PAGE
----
According to the United Nations Intergovernmental Panel on Climate Change, the Earth is set to warm by 4 to 5 degrees compared with pre-industrial levels, warming that will wreak devastating effects on the planet and lead to massive destruction, loss of life and loss of subsistence for millions. In order to avoid this outcome, the International Energy Agency says we need US$1 trillion a year until 2050 to finance a transition to green growth and green lifestyles.
Where is this US$1 trillion going to come from?
First, based on research by the Climate Policy Initiative, three-quarters of all climate financing already comes from the country it is spent in. We will need (and will have to get) funding from most countries, even very poor ones, though that’s not the same thing as saying we need it from their public purse: climate change is a global “commons” and requires every individual, company, and country to participate in its solution.
Countries with little capacity to reduce emissions and adapt to climate impacts will nonetheless have a deep-pocketed private sector which can contribute. What matters is how the private sector can be made a full partner in the fight against climate change. The private sector already accounts for more than 60 per cent of global climate finance and if we are to get to US$1 trillion in annual climate finance flows, it will have to account for the majority of funding.
Second, we also know that out of this US$1 trillion, US$100 billion or 10 per cent is intended to come via the Green Climate Fund, a UN institution which joins an alphabet soup of international climate support vehicles, including the GEF or Global Environment Facility, the CIFs or Climate Investment Funds, the UN climate talks’ “Adaptation Fund” and another thirty-five organizations listed as “UN partners on climate change”. The Green Climate Fund is supposed to facilitate the mobilization of the US$1 trillion annual flow of capital needed for climate action.
So how do we make the private sector a full partner, while getting the Green Climate Fund off the ground?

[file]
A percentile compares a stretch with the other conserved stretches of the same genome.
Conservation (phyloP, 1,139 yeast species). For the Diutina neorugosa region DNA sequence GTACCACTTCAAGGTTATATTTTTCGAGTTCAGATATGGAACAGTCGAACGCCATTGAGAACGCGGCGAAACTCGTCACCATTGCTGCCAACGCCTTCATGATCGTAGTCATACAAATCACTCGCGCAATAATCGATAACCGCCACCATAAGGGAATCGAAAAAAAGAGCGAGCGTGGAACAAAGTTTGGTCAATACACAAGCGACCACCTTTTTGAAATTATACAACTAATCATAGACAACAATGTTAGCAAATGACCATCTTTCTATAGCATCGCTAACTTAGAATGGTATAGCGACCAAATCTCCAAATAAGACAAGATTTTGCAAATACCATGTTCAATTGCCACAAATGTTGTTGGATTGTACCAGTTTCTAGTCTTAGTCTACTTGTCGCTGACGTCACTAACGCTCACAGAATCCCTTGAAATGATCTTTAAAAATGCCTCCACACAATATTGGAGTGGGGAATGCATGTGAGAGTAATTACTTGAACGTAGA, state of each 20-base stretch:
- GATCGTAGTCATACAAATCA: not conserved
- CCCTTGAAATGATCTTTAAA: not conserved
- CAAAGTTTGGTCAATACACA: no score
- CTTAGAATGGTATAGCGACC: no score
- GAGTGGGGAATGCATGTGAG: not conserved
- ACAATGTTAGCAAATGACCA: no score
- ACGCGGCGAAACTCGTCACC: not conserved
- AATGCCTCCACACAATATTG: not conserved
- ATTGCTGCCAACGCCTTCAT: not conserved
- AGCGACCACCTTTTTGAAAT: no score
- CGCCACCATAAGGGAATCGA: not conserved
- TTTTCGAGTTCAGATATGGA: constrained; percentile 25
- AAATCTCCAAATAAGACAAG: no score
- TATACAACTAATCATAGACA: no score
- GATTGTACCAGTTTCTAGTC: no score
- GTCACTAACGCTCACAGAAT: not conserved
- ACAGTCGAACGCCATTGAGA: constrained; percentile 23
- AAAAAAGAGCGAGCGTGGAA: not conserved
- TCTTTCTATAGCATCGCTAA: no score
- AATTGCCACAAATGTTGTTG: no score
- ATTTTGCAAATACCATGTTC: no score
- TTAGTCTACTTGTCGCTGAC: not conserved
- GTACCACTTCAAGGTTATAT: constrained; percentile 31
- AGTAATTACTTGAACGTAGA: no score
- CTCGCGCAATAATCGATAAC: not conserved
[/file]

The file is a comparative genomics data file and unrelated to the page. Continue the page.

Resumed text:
Private sector mobilization is straightforward: we must continue our efforts to introduce a carbon price across, at a minimum, all G20 economies. Carbon markets represent up to 50% of the solution in the fight against global warming and a carbon price is critical to mobilize the private sector (which accounts for 70 per cent of global GDP and 70 per cent of employment). Domestic carbon markets are spreading and linking up around the world, and by 2015 are likely to cover some four billion people. Yet fossil fuel industry lobbying continues to deliver watered-down versions of this effective instrument. Green bonds, for example, won’t get off the ground at the scale we need without a carbon price (and a rising curve for carbon prices) to help price future cash flows correctly.
Getting the Green Climate Fund off the ground with US$100 billion in annual spending power is just as challenging. For now, the US$100 billion is nowhere to be seen, a symptom of a larger malaise. There are several factors behind a social movement’s likelihood to succeed, and, to date, the climate movement has spectacularly bungled all of these factors, but none more so than the need to give rise to stabilizing institutions to give it permanence and efficacy. The track record of climate funding from UN-related institutions leads one to despair: between them, these vehicles disbursed a total of US$15 billion over the past 20 years, an average of US$750 million per year, a far, far cry from US$100 billion.
For now, the US$100 billion is nowhere to be seen, a symptom of a larger malaise. There are several factors behind a social movement’s likelihood to succeed, and, to date, the climate movement has spectacularly bungled all of these factors, but none more so than the need to give rise to stabilizing institutions to give it permanence and efficacy.